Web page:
January 09, 2017

Standing on Darwin’s Shoulders: Sexual Selection and Bateman’s Principles

Patty Gowaty, UCLA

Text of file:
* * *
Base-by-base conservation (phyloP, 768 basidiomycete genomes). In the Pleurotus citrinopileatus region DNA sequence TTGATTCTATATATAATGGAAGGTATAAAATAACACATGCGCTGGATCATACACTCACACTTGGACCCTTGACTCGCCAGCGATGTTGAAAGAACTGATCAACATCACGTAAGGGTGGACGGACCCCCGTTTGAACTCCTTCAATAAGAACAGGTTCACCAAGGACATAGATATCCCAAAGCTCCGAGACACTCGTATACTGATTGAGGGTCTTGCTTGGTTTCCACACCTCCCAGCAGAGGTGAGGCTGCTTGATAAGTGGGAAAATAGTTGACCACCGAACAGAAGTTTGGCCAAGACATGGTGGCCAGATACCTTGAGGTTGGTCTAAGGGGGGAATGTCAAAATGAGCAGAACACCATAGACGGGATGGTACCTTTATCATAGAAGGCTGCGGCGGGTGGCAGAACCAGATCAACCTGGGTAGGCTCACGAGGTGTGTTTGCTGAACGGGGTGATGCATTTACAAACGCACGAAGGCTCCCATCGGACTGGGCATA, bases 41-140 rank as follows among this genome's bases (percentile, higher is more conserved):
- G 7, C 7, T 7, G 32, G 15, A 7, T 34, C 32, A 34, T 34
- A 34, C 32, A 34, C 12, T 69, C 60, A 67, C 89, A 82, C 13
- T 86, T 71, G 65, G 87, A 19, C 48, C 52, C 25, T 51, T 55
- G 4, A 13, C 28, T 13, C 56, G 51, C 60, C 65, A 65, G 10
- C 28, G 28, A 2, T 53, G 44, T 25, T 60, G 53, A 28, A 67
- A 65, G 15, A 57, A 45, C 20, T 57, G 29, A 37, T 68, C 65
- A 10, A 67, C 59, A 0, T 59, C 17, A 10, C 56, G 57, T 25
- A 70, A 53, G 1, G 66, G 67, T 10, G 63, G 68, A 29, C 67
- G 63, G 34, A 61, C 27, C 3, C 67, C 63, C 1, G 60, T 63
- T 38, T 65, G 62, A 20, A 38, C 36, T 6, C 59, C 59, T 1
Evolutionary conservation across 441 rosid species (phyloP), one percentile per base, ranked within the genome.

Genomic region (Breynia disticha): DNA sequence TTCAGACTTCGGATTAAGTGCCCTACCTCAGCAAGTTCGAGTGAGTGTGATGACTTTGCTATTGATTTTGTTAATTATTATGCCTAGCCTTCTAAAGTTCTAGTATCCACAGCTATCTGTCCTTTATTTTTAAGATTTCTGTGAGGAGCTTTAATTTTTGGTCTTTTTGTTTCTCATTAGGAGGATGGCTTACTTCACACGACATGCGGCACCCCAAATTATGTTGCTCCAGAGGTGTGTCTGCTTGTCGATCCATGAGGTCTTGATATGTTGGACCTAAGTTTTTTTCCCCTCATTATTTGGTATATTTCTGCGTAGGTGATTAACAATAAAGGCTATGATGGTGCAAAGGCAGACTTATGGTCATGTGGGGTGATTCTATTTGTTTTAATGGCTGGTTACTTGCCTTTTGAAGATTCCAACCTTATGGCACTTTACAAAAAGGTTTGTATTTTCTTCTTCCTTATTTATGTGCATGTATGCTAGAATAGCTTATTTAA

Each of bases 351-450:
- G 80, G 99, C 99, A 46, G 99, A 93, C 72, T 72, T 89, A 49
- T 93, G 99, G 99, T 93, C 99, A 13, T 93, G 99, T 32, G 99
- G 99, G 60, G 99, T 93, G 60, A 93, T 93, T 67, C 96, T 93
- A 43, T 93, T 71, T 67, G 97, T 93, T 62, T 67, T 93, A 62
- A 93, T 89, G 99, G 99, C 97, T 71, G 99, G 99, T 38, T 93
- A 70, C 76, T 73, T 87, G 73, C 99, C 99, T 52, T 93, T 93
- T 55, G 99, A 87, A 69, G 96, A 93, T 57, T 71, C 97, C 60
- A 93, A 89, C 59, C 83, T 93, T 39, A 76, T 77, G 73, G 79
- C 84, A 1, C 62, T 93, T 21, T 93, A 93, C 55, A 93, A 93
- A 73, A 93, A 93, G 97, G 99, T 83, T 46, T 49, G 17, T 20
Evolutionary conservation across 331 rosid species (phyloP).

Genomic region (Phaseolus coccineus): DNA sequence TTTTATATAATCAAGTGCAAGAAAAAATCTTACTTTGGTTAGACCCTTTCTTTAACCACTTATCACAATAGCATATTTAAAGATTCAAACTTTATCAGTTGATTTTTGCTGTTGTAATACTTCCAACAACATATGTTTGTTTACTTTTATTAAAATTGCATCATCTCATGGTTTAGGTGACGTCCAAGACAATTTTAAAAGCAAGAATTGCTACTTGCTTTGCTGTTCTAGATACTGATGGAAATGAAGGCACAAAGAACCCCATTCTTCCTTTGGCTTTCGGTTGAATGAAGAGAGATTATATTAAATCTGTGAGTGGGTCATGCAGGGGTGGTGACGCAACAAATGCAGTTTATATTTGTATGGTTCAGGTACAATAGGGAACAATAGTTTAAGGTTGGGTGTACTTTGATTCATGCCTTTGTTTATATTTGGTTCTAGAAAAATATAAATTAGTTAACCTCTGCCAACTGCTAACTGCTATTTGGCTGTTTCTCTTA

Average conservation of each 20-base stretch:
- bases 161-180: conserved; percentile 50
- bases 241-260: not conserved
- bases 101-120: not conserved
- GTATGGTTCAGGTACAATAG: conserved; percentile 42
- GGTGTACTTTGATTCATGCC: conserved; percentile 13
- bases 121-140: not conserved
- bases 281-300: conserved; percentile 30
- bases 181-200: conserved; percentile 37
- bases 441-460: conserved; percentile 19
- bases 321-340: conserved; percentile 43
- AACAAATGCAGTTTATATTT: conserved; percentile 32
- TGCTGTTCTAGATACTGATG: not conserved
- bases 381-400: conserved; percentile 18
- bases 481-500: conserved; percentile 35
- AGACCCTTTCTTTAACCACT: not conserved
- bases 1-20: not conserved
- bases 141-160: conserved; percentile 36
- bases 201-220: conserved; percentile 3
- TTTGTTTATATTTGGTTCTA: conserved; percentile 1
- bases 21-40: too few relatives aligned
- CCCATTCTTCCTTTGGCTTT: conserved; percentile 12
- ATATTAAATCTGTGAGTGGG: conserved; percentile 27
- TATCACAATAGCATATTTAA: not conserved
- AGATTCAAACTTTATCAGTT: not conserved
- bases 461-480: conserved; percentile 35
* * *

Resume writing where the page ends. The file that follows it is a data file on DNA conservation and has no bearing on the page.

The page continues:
The question, “What is sexual selection?” prominently immerged in 2010 at the International Society for Behavioral Ecology meeting in Perth, Australia. Since then, participants of four international symposia and workshops have concluded that the answer is “It’s complicated”. Yet, the answer as Darwin (1859, 1871) described it is simple: The definition of sexual selection is contained within its hypothetico-deductive assumptions. In this talk, while standing on Darwin’s shoulders, I (1) review the assumptions of Darwinian sexual selection that continue to provide a roadmap for testing sexual selection hypotheses and against which alternative hypotheses for evolution might be tested. (2) I recapitulate “Bateman’s Principles” and show how they obscure evolutionary potential among females, (3) describe why sexual selection in one sex is silent about sexual selection in the other sex, which provides a challenge to the logical basis of Bateman’s Principles similar to the challenge that Jeanne Altmann published 20 years ago. (5) I review how fallacies from the 1970s promoted Bateman’s conclusions and their ascendancy to “Principles". (6) I catalogue the results of previous studies of Bateman before detailing what Angus J Bateman’s raw data say about the conclusions he published in the first issue of Heredity (Bateman 1948). (7) I end with the arguments that consistency bias and theory tenacity may still be at work in modern attempts to confirm “Bateman’s Principles”, and conclude that now is the time for historically contingent social-science investigation of why “Bateman’s Principles” have ruled so fiercely in evolutionary theories of sex differences in behavior.

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